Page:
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The behavior of some stochastic chemical reaction networks is largely unaffected by slight inaccuracies in reaction rates. We formalize the robustness of state probabilities to reaction rate deviations, and describe a formal connection between robustness and efficiency of simulation. Without robustness guarantees, stochastic simulation seems to require computational time proportional to the total number of reaction events. Even if the concentration (molecular count per volume) stays bounded, the number of reaction events can be linear in the duration of simulated time and total molecular count. We show that the behavior of robust systems can be predicted such that the computational work scales linearly with the duration of simulated time and concentration, and only polylogarithmically in the total molecular count. Thus our asymptotic analysis captures the dramatic speedup when molecular counts are large, and shows that for bounded concentrations the computation time is essentially invariant with molecular count. Finally, by noticing that even robust stochastic chemical reaction networks are capable of embedding complex computational problems, we argue that the linear dependence on simulated time and concentration is likely optimal. 1
Deterministic Function Computation with Chemical Reaction Networks ∗
"... We study the deterministic computation of functions on tuples of natural numbers by chemical reaction networks (CRNs). CRNs have been shown to be efficiently Turinguniversal when allowing for a small probability of error. CRNs that are guaranteed to converge on a correct answer, on the other hand, ..."
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Cited by 2 (0 self)
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We study the deterministic computation of functions on tuples of natural numbers by chemical reaction networks (CRNs). CRNs have been shown to be efficiently Turinguniversal when allowing for a small probability of error. CRNs that are guaranteed to converge on a correct answer, on the other hand, have been shown to decide only the semilinear predicates. We introduce the notion of function, rather than predicate, computation by representing the output of a function f: N k → N l by a count of some molecular species, i.e., if the CRN starts with n1,..., nk molecules of some “input ” species X1,..., Xk, the CRN is guaranteed to converge to having f(n1,..., nk) molecules of the “output ” species Y1,..., Yl. We show that a function f: N k → N l is deterministically computed by a CRN if and only if its graph {(x, y) ∈ N k × N l  f(x) = y} is a semilinear set. Finally, we show that each semilinear function f can be computed on input x in expected time O(polylog ‖x‖1). 1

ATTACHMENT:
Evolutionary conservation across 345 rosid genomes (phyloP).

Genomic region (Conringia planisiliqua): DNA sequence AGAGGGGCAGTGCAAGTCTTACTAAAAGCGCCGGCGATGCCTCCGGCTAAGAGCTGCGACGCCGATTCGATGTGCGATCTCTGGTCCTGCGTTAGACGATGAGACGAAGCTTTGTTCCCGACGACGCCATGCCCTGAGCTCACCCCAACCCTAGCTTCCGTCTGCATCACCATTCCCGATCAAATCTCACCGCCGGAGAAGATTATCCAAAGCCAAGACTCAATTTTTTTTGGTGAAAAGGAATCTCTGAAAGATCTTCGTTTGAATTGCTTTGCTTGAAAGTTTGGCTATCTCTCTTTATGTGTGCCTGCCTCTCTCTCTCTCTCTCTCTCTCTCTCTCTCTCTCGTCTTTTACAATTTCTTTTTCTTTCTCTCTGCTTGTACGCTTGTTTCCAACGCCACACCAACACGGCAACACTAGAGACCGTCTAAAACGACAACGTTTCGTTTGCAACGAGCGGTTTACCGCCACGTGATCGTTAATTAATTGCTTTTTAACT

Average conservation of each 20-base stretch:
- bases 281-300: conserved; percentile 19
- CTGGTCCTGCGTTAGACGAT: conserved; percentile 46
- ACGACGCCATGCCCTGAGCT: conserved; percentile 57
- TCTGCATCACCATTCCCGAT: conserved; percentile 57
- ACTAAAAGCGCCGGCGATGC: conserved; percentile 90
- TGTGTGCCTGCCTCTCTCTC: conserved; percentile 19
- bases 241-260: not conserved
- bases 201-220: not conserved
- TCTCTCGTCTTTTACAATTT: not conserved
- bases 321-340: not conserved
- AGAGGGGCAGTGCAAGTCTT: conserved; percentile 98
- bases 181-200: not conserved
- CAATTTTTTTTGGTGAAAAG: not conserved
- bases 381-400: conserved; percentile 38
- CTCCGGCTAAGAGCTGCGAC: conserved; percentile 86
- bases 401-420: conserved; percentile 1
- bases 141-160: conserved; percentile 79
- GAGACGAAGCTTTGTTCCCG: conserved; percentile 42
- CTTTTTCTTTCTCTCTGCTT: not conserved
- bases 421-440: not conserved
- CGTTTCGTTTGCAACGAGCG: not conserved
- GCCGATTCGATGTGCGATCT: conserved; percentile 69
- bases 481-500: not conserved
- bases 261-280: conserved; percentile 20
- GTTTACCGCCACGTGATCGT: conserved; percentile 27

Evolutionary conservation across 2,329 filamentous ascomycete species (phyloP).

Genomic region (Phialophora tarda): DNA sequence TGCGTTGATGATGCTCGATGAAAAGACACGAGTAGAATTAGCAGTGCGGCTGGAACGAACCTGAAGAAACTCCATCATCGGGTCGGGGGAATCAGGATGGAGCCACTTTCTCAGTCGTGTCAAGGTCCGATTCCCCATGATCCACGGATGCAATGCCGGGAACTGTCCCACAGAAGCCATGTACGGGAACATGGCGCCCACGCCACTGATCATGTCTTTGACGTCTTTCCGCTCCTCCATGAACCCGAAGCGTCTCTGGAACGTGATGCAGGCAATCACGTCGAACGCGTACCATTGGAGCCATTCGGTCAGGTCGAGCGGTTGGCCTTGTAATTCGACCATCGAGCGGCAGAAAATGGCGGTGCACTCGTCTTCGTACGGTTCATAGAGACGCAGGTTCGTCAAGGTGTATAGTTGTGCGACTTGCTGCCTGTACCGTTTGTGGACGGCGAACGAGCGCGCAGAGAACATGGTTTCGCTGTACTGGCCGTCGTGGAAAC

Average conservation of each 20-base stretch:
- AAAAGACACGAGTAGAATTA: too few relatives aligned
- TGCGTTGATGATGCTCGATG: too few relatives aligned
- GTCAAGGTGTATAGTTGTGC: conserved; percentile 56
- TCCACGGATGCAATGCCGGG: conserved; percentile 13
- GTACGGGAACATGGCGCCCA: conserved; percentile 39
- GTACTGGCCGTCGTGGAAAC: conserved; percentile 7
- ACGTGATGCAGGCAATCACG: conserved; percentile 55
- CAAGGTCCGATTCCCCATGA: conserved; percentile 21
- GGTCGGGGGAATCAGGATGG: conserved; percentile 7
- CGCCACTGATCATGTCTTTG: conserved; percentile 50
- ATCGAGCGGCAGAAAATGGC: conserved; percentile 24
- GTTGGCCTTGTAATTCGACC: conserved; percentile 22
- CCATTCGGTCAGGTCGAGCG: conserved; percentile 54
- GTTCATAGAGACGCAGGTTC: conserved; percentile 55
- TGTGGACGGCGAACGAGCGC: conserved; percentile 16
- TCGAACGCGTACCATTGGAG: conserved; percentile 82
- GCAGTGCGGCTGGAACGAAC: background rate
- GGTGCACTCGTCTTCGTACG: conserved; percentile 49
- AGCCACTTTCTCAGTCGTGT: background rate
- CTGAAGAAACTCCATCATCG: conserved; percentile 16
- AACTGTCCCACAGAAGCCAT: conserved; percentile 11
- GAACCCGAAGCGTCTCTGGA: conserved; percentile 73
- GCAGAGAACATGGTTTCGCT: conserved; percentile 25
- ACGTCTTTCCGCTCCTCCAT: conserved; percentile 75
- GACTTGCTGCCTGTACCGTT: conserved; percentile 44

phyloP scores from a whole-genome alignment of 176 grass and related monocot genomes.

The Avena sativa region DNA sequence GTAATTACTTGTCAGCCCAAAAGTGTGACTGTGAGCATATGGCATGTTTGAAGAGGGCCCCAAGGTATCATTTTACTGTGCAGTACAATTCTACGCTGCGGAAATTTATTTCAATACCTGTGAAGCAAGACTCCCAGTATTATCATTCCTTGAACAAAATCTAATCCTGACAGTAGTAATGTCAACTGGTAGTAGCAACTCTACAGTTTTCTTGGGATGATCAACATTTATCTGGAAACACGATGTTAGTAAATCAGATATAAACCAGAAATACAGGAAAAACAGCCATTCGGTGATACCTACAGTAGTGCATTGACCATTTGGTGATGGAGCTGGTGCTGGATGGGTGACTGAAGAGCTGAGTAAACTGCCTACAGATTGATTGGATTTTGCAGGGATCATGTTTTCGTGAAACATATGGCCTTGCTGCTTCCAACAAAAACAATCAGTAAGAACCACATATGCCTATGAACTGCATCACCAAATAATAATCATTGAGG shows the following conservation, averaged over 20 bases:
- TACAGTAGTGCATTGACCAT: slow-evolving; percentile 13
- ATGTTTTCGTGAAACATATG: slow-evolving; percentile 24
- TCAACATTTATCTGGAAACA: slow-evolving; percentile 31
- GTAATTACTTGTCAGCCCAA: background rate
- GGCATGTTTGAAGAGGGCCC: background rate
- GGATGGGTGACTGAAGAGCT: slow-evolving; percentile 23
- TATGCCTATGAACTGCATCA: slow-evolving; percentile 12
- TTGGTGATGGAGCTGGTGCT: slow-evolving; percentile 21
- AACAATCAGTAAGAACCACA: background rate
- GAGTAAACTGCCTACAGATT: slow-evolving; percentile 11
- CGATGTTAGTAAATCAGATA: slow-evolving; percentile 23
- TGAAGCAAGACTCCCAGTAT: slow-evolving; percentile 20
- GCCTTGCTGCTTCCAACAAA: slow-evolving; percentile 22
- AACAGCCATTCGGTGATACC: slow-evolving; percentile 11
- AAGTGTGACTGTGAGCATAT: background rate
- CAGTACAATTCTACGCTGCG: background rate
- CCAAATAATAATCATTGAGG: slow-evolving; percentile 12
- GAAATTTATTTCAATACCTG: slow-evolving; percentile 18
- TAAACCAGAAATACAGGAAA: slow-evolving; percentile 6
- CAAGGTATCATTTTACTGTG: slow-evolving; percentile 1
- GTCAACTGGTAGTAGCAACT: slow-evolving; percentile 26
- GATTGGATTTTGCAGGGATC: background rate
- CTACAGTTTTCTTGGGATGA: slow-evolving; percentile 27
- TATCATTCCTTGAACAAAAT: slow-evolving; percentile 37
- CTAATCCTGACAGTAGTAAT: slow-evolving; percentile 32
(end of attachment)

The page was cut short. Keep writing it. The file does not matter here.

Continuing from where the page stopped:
Compiling and Verifying DNABased Chemical Reaction Network Implementations
, 2011
"... I am deeply indebted to my advisor Erik Winfree. It is only through his patience and guidance that this thesis could be finished. He always opened new doors for me when I would spend days stuck at a dead end. The insights that he offered me at such times, I believe, is what distinguishes a true scie ..."
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I am deeply indebted to my advisor Erik Winfree. It is only through his patience and guidance that this thesis could be finished. He always opened new doors for me when I would spend days stuck at a dead end. The insights that he offered me at such times, I believe, is what distinguishes a true scientist from a mere problem solver. Recognizing the difference was an indispensable lesson, for it has led me to strive to become both a good problem solver and scientist myself. Erik also played a large part in my decision to pursue an academic career. I would also like to thank David Soloveichik not only for his achievements in CRN implementations, which served as a major motivation for my research project, but also for all the invaluable discussions. I thank Brian Wolfe for the development of the reaction enumerator, without which my verifier could not exist. I also express my appreciation to Joseph Schaeffer, Damien Woods, and David Doty for affording me with priceless comments and discussions, and to all Winfree lab members for providing an ideal learning environment. I wish to extend my thanks to NSF, Caltech’s SURF program, and the Caltech Computer Science department, whose generous support made my research possible. As always, I am grateful for my mother, my father, and my sister for being my greatest support system.